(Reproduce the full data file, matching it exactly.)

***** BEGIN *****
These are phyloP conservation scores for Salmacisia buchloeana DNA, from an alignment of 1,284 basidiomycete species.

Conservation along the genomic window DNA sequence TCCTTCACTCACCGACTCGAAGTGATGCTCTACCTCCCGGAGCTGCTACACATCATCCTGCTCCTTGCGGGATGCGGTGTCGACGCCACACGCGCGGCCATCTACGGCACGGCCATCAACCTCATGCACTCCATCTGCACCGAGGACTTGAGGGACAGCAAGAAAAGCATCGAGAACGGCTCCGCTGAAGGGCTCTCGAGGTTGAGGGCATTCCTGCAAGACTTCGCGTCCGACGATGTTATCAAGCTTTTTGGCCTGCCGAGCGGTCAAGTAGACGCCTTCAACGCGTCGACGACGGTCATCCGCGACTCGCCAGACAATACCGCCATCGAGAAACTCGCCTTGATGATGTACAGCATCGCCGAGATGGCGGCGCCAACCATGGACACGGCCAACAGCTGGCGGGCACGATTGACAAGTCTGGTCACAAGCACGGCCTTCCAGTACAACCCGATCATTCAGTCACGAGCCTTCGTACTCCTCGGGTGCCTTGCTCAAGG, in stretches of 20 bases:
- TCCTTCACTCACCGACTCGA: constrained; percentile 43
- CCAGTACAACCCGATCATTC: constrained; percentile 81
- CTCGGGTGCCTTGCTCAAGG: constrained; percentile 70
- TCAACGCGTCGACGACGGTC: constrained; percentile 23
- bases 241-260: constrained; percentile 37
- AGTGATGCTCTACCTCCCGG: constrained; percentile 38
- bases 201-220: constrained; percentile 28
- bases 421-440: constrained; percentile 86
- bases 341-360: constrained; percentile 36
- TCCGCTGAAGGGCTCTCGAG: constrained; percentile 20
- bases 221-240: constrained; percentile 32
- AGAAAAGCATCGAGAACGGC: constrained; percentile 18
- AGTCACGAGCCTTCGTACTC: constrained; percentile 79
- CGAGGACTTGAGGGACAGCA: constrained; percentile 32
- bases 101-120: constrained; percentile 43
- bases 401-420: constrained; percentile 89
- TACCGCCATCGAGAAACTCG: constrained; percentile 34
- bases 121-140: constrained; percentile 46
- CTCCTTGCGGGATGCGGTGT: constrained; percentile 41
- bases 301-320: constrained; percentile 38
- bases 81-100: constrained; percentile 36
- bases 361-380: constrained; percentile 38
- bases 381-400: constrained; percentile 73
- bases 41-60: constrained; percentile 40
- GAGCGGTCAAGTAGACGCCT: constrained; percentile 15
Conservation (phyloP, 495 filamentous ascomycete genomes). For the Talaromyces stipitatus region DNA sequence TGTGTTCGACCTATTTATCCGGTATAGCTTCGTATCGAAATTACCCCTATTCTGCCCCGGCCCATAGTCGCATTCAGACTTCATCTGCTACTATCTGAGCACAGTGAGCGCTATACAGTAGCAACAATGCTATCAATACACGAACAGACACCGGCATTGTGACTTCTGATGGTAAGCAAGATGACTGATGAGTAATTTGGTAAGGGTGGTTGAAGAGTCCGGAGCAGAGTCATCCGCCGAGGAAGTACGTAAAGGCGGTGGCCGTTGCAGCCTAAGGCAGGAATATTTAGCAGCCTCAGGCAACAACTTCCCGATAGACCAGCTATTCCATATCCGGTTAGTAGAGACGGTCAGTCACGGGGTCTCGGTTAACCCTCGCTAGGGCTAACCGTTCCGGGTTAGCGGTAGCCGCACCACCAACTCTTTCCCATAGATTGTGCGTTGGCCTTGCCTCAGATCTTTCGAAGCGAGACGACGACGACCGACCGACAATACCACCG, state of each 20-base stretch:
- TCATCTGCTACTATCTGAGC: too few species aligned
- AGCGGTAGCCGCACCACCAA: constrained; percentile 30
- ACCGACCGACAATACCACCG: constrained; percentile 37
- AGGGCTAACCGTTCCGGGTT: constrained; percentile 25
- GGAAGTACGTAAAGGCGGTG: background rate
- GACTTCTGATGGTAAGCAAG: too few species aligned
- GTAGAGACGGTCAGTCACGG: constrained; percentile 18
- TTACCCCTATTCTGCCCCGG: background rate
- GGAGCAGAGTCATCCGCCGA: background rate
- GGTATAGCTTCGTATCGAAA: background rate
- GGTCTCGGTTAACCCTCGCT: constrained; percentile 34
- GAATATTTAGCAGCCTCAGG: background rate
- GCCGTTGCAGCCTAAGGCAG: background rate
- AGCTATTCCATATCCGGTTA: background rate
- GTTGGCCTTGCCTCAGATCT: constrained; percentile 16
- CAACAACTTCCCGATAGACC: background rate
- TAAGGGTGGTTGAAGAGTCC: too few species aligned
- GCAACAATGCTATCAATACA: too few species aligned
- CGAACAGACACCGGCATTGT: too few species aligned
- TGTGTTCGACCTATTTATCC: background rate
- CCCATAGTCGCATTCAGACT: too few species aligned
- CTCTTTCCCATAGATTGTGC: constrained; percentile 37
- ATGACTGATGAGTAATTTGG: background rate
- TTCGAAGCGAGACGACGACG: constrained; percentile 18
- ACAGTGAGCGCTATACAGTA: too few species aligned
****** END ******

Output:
These are phyloP conservation scores for Salmacisia buchloeana DNA, from an alignment of 1,284 basidiomycete species.

Conservation along the genomic window DNA sequence TCCTTCACTCACCGACTCGAAGTGATGCTCTACCTCCCGGAGCTGCTACACATCATCCTGCTCCTTGCGGGATGCGGTGTCGACGCCACACGCGCGGCCATCTACGGCACGGCCATCAACCTCATGCACTCCATCTGCACCGAGGACTTGAGGGACAGCAAGAAAAGCATCGAGAACGGCTCCGCTGAAGGGCTCTCGAGGTTGAGGGCATTCCTGCAAGACTTCGCGTCCGACGATGTTATCAAGCTTTTTGGCCTGCCGAGCGGTCAAGTAGACGCCTTCAACGCGTCGACGACGGTCATCCGCGACTCGCCAGACAATACCGCCATCGAGAAACTCGCCTTGATGATGTACAGCATCGCCGAGATGGCGGCGCCAACCATGGACACGGCCAACAGCTGGCGGGCACGATTGACAAGTCTGGTCACAAGCACGGCCTTCCAGTACAACCCGATCATTCAGTCACGAGCCTTCGTACTCCTCGGGTGCCTTGCTCAAGG, in stretches of 20 bases:
- TCCTTCACTCACCGACTCGA: constrained; percentile 43
- CCAGTACAACCCGATCATTC: constrained; percentile 81
- CTCGGGTGCCTTGCTCAAGG: constrained; percentile 70
- TCAACGCGTCGACGACGGTC: constrained; percentile 23
- bases 241-260: constrained; percentile 37
- AGTGATGCTCTACCTCCCGG: constrained; percentile 38
- bases 201-220: constrained; percentile 28
- bases 421-440: constrained; percentile 86
- bases 341-360: constrained; percentile 36
- TCCGCTGAAGGGCTCTCGAG: constrained; percentile 20
- bases 221-240: constrained; percentile 32
- AGAAAAGCATCGAGAACGGC: constrained; percentile 18
- AGTCACGAGCCTTCGTACTC: constrained; percentile 79
- CGAGGACTTGAGGGACAGCA: constrained; percentile 32
- bases 101-120: constrained; percentile 43
- bases 401-420: constrained; percentile 89
- TACCGCCATCGAGAAACTCG: constrained; percentile 34
- bases 121-140: constrained; percentile 46
- CTCCTTGCGGGATGCGGTGT: constrained; percentile 41
- bases 301-320: constrained; percentile 38
- bases 81-100: constrained; percentile 36
- bases 361-380: constrained; percentile 38
- bases 381-400: constrained; percentile 73
- bases 41-60: constrained; percentile 40
- GAGCGGTCAAGTAGACGCCT: constrained; percentile 15
Conservation (phyloP, 495 filamentous ascomycete genomes). For the Talaromyces stipitatus region DNA sequence TGTGTTCGACCTATTTATCCGGTATAGCTTCGTATCGAAATTACCCCTATTCTGCCCCGGCCCATAGTCGCATTCAGACTTCATCTGCTACTATCTGAGCACAGTGAGCGCTATACAGTAGCAACAATGCTATCAATACACGAACAGACACCGGCATTGTGACTTCTGATGGTAAGCAAGATGACTGATGAGTAATTTGGTAAGGGTGGTTGAAGAGTCCGGAGCAGAGTCATCCGCCGAGGAAGTACGTAAAGGCGGTGGCCGTTGCAGCCTAAGGCAGGAATATTTAGCAGCCTCAGGCAACAACTTCCCGATAGACCAGCTATTCCATATCCGGTTAGTAGAGACGGTCAGTCACGGGGTCTCGGTTAACCCTCGCTAGGGCTAACCGTTCCGGGTTAGCGGTAGCCGCACCACCAACTCTTTCCCATAGATTGTGCGTTGGCCTTGCCTCAGATCTTTCGAAGCGAGACGACGACGACCGACCGACAATACCACCG, state of each 20-base stretch:
- TCATCTGCTACTATCTGAGC: too few species aligned
- AGCGGTAGCCGCACCACCAA: constrained; percentile 30
- ACCGACCGACAATACCACCG: constrained; percentile 37
- AGGGCTAACCGTTCCGGGTT: constrained; percentile 25
- GGAAGTACGTAAAGGCGGTG: background rate
- GACTTCTGATGGTAAGCAAG: too few species aligned
- GTAGAGACGGTCAGTCACGG: constrained; percentile 18
- TTACCCCTATTCTGCCCCGG: background rate
- GGAGCAGAGTCATCCGCCGA: background rate
- GGTATAGCTTCGTATCGAAA: background rate
- GGTCTCGGTTAACCCTCGCT: constrained; percentile 34
- GAATATTTAGCAGCCTCAGG: background rate
- GCCGTTGCAGCCTAAGGCAG: background rate
- AGCTATTCCATATCCGGTTA: background rate
- GTTGGCCTTGCCTCAGATCT: constrained; percentile 16
- CAACAACTTCCCGATAGACC: background rate
- TAAGGGTGGTTGAAGAGTCC: too few species aligned
- GCAACAATGCTATCAATACA: too few species aligned
- CGAACAGACACCGGCATTGT: too few species aligned
- TGTGTTCGACCTATTTATCC: background rate
- CCCATAGTCGCATTCAGACT: too few species aligned
- CTCTTTCCCATAGATTGTGC: constrained; percentile 37
- ATGACTGATGAGTAATTTGG: background rate
- TTCGAAGCGAGACGACGACG: constrained; percentile 18
- ACAGTGAGCGCTATACAGTA: too few species aligned